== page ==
Don Day

BOISE – They’re becoming more and more common around Boise – enthusiastic employees in front of businesses waving and shaking signs.  They might be hawking mattresses, a pizza deal – or even looking for employees.

If you’ve driven down Franklin Rd. near Curtis in Boise recently, you might have spotted this lady shaking a HIRING sign. But wait — that’s no lady!

No, this advertisement is affixed to a mechanical device meant to shake the sign in a provocative way. In this case, the ad is dressed up with a mannequin and blonde wig. But according to Scott Spjute, zoning manager for the City of Boise – this type of sign isn’t legal.

“The sign code prohibits ‘any sign that uses movement or change of lighting to depict action or to create a special effect or scene or the illusion of movement.'”

He said the city tries to keep up with signs that are out of bounds.

“When it comes to portable/temporary signs, (enforcement officers) will often initiate enforcement,” he said. “Violation of the code can result in a criminal citation for a misdemeanor.”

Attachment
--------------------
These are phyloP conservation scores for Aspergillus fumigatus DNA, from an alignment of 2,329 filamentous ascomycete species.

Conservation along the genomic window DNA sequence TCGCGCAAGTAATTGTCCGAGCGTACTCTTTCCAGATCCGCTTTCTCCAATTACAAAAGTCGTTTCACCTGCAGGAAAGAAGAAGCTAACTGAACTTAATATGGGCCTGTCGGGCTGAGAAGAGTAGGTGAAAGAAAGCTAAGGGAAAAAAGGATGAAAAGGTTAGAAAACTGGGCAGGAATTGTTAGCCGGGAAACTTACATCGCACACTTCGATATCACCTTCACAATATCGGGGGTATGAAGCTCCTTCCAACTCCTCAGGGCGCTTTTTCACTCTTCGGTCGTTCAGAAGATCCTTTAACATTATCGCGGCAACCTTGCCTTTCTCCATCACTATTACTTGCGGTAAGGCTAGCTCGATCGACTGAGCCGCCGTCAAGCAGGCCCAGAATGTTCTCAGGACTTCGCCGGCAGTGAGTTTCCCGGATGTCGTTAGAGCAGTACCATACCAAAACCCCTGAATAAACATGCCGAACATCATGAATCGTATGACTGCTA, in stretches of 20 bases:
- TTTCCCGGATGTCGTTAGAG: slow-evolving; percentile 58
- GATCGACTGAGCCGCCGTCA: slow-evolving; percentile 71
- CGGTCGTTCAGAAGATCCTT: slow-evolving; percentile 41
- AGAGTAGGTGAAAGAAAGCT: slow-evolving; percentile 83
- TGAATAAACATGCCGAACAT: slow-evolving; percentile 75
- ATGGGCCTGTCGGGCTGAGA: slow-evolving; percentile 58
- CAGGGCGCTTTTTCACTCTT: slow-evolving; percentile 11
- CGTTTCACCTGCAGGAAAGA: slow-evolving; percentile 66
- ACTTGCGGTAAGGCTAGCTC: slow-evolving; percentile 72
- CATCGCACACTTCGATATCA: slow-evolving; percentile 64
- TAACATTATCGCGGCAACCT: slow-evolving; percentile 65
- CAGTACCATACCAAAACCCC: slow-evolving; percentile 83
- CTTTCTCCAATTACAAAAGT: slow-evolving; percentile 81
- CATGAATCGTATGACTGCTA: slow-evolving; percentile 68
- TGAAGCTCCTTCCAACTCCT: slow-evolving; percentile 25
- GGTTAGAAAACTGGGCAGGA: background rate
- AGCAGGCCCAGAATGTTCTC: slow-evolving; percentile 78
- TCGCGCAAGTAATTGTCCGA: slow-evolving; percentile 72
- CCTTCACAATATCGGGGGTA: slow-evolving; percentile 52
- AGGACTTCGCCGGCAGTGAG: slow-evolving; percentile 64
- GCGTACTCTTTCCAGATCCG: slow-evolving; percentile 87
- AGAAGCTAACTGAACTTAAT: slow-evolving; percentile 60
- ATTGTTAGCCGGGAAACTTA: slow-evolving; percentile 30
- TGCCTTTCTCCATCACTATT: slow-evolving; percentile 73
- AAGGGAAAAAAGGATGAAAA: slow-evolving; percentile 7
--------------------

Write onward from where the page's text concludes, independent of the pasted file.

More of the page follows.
So why are signs on poles (or dummies) off limits, but a human being shaking a sign just fine?

It boils down to the first amendment of the US Constitution. A human being shaking a sign, even if being paid to do it, is exercising their first amendment right to speech – which can even include holding a sign advertising a tasty slice of pizza.

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Don has been covering news in Boise for 20 years. He is a National Edward R. Murrow Award winner and a Stanford University John S. Knight Fellow.


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